On the other hand, there are operators who are targeting new segments or offering new services. Goh Boon Peng, CEO of MyStartr Sdn Bhd, wants to include rewards, such as credits to use the startup’s services, in the ECF platform to incentivise investors (see accompanying story on Page 8). This is because the ECF investment scene is still in its early days in Malaysia and there is no secondary market, so, investors are expected to hold onto their shares for many years.
“After the companies fundraise via my platform, I give my investors these reward components as a feel-good element, so they can see that there is progress in their investment. As a shareholder, the investor will use the services and hope the startup succeeds,” Goh says.
On the P2P front, microLEAP PLT will target only micro-enterprises, which is a space that is untapped by the P2P world. The founders, CEO Tunku Danny Nasaifuddin Mudzaffar and chief operating officer Matthew Noel Fernandez, found a demand for microfinance in that demographic.
“We did a survey with 250 correspondents, in which we went to the ground and met with food truck, kedai runcit and roadside stall owners to ask them about their appetite for P2P financing. We saw there was a need for it. A lot of them said they went to banks but, because they only wanted small amounts, the banks rejected their loan applications or could not help them. We want to help underserved or unbanked people get financing. We want to focus outside the Klang Valley as well, where we think financing is really needed,” Danny says.
Supply chain and invoice financing a popular theme
Two of the new P2P players — Money Save Capital PLT and Bay Smart Capital Ventures Sdn Bhd — are engaged in supply chain and invoice financing. Both types of financing facilitate the early payment of a seller’s invoice via third parties, such as investors. Two older players who offer invoice financing are B2B Finpal Sdn Bhd and Modalku Ventures Sdn Bhd.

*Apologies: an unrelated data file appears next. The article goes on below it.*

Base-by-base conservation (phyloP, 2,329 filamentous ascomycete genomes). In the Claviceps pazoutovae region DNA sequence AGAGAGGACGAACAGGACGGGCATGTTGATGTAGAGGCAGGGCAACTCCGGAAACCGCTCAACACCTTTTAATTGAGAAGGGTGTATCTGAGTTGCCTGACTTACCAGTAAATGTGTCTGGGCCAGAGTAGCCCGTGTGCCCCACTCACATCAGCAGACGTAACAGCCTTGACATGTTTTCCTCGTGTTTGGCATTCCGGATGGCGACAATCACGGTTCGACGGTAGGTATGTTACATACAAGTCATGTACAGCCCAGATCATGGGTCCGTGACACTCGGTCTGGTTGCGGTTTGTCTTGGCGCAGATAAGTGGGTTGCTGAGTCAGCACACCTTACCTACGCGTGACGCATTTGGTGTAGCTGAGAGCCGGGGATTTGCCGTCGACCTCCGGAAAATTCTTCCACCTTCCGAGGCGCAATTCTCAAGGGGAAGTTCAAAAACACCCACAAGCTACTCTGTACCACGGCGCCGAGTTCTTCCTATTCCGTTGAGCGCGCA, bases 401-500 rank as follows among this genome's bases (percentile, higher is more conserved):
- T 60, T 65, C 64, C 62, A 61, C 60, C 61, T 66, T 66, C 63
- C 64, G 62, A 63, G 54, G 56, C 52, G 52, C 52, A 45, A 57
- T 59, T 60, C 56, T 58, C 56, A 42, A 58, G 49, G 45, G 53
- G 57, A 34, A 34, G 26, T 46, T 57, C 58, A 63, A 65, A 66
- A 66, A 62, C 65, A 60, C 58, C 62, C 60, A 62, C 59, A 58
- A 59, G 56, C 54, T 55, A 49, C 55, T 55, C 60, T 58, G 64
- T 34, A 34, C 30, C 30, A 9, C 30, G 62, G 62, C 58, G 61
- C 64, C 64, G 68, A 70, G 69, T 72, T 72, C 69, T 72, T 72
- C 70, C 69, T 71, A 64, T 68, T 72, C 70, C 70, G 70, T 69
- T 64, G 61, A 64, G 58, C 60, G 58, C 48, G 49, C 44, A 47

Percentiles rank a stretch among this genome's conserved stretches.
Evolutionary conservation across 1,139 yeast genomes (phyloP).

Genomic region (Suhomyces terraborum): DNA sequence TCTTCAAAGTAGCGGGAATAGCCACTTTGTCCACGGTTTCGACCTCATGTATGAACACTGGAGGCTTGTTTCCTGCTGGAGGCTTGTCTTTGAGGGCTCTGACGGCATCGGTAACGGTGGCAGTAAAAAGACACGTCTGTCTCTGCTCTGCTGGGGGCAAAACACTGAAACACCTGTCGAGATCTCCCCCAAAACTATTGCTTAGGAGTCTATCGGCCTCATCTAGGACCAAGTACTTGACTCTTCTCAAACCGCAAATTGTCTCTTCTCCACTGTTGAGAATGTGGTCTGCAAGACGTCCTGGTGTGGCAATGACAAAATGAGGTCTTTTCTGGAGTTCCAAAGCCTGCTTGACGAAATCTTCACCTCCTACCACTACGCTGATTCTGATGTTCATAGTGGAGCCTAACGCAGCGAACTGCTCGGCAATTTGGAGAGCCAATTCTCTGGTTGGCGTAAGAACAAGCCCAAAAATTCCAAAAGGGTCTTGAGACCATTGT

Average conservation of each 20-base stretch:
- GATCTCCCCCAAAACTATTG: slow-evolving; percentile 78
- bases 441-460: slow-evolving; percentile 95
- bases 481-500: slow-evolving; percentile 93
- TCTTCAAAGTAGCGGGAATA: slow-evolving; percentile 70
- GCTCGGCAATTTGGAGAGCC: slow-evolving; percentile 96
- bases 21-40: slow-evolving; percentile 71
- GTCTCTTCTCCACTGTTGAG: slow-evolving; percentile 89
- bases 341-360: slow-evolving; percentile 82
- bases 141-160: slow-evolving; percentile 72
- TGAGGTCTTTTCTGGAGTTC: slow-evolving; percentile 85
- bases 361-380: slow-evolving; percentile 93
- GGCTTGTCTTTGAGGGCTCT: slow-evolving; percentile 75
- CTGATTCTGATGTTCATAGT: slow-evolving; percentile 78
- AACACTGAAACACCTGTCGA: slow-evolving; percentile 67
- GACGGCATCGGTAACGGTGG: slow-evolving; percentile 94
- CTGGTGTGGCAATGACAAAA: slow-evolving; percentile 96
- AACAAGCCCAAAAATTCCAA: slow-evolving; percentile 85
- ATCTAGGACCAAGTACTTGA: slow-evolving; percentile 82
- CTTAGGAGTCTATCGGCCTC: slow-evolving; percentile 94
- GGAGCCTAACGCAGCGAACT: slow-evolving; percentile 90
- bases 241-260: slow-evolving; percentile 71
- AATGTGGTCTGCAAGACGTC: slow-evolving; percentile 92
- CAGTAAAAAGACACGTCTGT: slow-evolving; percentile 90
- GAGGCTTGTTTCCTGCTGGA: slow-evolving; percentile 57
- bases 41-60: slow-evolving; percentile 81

There is a need for supply chain or invoice financing across the region, the new players observe. Suppliers need cash upfront to provide their services to the buyer. But they might not be able to get bank loans because these institutions cannot offer small amounts of financing or certain small suppliers may not have a good credit standing. This is where third parties such as these P2P players, or factoring companies, come in.
“Factoring is a financing method that enables sellers to convert their accounts receivables to cash before the due date of the payment, effectively financing their working capital. In Singapore, the total factoring volume is approximately 15% of its GDP, according to statistics from the World Bank. In Malaysia, it was only 0.12% of GDP in 2015.
“If we use factoring as a benchmark and target P2P trade invoice investment notes to hit 1% of GDP, it is a RM13 billion opportunity for us in Malaysia,” says Vincent Soh, CEO and founder of Money Save Capital PLT.
The real challenge is in finding the needs and trends of suppliers in each individual industry, adds Ang Xing Xian, CEO and co-founder of Bay Smart Capital Ventures Sdn Bhd.
“I do not see a shortage of high-quality [invoice financing or supply chain financing] deals. This is a huge opportunity for investors. Supply chain financing is taking off globally. For instance, Softbank [Vision Fund] invested in British supply chain financing company Greensill Capital in May this year. The global market is starting to pay attention.”